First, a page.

I was 10 when I realized that my dad wasn’t the person I thought he was. My parents were getting divorced, and he informed me that he’d be moving halfway around the world to Vietnam.
When I was younger, my dad was my hero and I wanted to be just like him when I grew up. This all changed when I saw how he handled the situation. As a naïve kid, I could barely process the divorce, let alone the idea of my dad abandoning me. He saw how much I was hurting, but did little to comfort me and decided to leave anyway without much explanation, selfishly leaving my mom to take care of me on her own. For the first time, I saw that we were low on his list of priorities.
Of course, there were other red flags. He made countless commitments that he couldn’t keep. When I was 11, he promised to visit often but this turned into him only visiting once or twice a year. When I was 13, he promised to come to one of my dance performances but showed up late and mistook another dancer on stage for me. When I was 16, he promised he’d teach me how to drive but he never did, leaving my mom and my best friend’s mom to teach me instead.
Our relationship only deteriorated further as time passed. Several years after he moved away, he was still asking about my friends from when I was 10 — friends I had long lost touch with — even after I corrected him. He was completely clueless about my life and made little effort to remedy it.
By the time I was 20, I got tired of acting like this complete stranger had a place in my life, and I decided to cut ties with him. I started ignoring his messages and emails (which were far and few between anyway). I didn’t want anything left to link us and I didn’t want people to compare us. So, I thought about changing my last name. To me, sharing the same last name meant that we’d share the same traits as well, but I’d never be as careless and thoughtless as he was.
I considered changing my last name to my mom’s; after all, she had been there for all the things he’d missed and had given me the unconditional support he never gave. I even played around with the idea of changing it to something totally unrelated to my parents’ names — something that might be catchier and more recognizable. The thought of a brand new name was exciting — as a college student, I felt like I was finally figuring out who I was. Changing my last name felt like a representation of the independent adult I was becoming.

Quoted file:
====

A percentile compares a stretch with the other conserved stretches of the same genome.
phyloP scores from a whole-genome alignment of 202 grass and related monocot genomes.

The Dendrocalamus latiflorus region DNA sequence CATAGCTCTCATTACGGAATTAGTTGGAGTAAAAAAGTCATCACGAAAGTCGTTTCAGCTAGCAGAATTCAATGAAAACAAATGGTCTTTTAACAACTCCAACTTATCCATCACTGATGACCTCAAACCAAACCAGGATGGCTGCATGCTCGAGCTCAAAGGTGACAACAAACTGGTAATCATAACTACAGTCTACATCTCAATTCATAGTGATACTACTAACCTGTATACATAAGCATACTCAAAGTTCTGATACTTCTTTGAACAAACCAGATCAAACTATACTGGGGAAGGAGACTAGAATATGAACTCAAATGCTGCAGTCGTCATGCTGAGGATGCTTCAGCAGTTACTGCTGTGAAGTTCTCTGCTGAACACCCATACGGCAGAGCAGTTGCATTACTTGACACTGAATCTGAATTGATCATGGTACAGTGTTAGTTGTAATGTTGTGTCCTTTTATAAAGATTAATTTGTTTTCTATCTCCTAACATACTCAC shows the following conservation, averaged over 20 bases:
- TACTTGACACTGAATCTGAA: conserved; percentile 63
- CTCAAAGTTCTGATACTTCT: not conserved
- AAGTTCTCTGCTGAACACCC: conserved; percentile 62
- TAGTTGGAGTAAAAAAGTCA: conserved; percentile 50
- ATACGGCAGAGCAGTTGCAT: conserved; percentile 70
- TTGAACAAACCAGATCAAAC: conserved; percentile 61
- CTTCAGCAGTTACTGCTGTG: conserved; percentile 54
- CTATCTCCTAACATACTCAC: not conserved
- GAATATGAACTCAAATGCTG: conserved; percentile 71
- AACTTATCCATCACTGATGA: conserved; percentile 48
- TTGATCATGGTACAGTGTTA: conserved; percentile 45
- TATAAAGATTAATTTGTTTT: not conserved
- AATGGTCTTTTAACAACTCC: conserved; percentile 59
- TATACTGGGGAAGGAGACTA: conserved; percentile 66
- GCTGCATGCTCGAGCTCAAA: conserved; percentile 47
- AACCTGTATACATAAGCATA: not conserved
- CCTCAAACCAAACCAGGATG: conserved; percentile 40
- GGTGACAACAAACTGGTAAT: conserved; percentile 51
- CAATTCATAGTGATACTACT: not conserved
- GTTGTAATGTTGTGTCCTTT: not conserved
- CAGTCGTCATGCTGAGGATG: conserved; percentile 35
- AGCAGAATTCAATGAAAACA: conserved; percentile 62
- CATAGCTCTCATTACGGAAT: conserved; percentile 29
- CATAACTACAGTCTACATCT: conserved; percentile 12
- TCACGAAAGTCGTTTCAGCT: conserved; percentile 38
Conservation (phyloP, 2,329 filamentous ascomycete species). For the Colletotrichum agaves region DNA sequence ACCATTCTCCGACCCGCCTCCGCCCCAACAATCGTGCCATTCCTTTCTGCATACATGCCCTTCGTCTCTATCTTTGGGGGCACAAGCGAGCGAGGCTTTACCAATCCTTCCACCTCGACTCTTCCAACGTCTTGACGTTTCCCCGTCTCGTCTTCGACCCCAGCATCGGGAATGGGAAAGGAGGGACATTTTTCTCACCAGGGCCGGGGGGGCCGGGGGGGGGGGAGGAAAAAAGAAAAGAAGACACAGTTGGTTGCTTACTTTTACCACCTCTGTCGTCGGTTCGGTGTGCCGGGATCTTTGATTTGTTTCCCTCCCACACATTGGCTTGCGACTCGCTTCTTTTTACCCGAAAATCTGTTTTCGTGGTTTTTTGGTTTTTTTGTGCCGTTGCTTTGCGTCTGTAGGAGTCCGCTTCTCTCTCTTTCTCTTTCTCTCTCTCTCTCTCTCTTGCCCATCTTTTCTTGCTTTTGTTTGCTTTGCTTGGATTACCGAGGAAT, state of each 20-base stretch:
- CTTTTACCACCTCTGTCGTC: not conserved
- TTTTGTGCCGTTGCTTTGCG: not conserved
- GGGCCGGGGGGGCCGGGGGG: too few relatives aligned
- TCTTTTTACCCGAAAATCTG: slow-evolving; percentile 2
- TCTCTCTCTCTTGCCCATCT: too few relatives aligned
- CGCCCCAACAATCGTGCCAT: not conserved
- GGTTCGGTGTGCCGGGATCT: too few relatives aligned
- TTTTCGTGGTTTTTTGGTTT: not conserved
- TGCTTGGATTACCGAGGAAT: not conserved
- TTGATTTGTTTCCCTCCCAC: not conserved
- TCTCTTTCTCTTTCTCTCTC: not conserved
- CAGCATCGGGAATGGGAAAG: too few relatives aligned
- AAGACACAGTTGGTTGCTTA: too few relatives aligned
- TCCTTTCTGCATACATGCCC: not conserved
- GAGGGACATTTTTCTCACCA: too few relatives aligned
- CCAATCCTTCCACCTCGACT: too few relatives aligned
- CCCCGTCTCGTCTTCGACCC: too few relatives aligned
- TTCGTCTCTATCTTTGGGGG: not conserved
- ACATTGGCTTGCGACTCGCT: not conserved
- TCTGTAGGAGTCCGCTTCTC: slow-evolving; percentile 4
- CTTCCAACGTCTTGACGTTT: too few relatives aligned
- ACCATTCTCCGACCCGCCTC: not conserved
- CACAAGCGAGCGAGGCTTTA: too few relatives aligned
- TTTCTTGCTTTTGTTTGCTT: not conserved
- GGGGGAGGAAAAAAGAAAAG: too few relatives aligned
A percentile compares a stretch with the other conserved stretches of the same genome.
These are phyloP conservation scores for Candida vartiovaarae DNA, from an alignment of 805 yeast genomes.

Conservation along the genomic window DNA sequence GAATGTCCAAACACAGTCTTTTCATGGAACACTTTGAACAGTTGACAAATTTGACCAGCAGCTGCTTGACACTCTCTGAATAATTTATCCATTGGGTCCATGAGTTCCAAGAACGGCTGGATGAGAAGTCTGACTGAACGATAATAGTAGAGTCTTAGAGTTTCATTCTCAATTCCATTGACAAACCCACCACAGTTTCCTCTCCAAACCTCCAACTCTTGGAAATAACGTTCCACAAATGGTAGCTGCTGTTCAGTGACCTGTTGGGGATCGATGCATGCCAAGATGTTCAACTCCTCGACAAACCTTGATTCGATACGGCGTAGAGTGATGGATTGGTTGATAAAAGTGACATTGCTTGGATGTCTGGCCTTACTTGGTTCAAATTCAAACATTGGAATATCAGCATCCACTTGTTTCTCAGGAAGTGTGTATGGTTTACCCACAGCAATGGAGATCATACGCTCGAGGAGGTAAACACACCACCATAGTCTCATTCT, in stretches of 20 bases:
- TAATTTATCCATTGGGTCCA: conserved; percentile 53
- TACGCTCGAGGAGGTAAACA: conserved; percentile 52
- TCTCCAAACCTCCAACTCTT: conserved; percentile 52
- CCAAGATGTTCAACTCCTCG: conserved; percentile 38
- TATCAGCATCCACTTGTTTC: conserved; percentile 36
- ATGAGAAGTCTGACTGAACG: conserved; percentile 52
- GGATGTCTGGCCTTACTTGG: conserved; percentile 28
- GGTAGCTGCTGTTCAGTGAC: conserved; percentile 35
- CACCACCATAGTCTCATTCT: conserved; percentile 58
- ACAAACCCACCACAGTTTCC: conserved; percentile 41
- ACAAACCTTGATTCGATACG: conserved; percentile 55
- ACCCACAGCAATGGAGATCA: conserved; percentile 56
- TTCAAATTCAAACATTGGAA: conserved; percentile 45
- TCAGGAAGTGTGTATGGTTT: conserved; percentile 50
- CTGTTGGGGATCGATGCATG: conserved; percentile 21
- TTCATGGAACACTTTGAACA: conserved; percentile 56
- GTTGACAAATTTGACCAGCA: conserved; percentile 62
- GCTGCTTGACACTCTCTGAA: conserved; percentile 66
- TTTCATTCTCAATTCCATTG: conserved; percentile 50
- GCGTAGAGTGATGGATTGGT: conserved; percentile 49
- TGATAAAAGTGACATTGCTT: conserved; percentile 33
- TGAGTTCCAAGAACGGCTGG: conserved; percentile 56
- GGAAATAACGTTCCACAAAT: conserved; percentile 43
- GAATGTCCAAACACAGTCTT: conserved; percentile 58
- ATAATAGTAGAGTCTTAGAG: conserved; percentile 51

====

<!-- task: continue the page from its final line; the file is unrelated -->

While this change seemed empowering, I started to doubt my decision when I was 21 and in a design principles class. The professor assigned us a project to design a logo with our names. The Hernandezs, Nguyens and Thompsons of the room groaned as I sat there with an idea already forming in my mind. When stylized in all lowercase, my last name could be created with two matching circles, with a line down the side of the first one to form the “d.” I added a circle in the background and I had my logo. My peers expressed their jealousy at the shortness of my name — it was simple and memorable — and the professor was impressed with the elegance of my design.
After this, I reconsidered my plans and decided to keep my name, at least for the time being. It might seem silly to base such an important decision off of aesthetics, but as a graphic designer, I’m constantly thinking about how things look and are represented.
What’s in a name, anyway? Sure, I share it with my dad, but we share little else besides DNA. The chances of running into people who know him are pretty slim since he lives halfway around the world. Best of all, most of the people I know don’t even know him. None of them know me as my father’s daughter.
I realized our names don’t define us — instead we fill them with our own identities. My name has nothing to do with my dad and I’ve reclaimed it as mine. I thought about the ways my name had been used endearingly by my friends: When I was in high school choir, I was known as “Victoria Do Re Mi” and when I became creative director at The Daily Californian, people started calling me “VD the CD.” These are some of my favorite memories and I refuse to give them up just because of my dad.
In the end, I’ve decided I don’t need to change my name. I’m happy with just making it my own.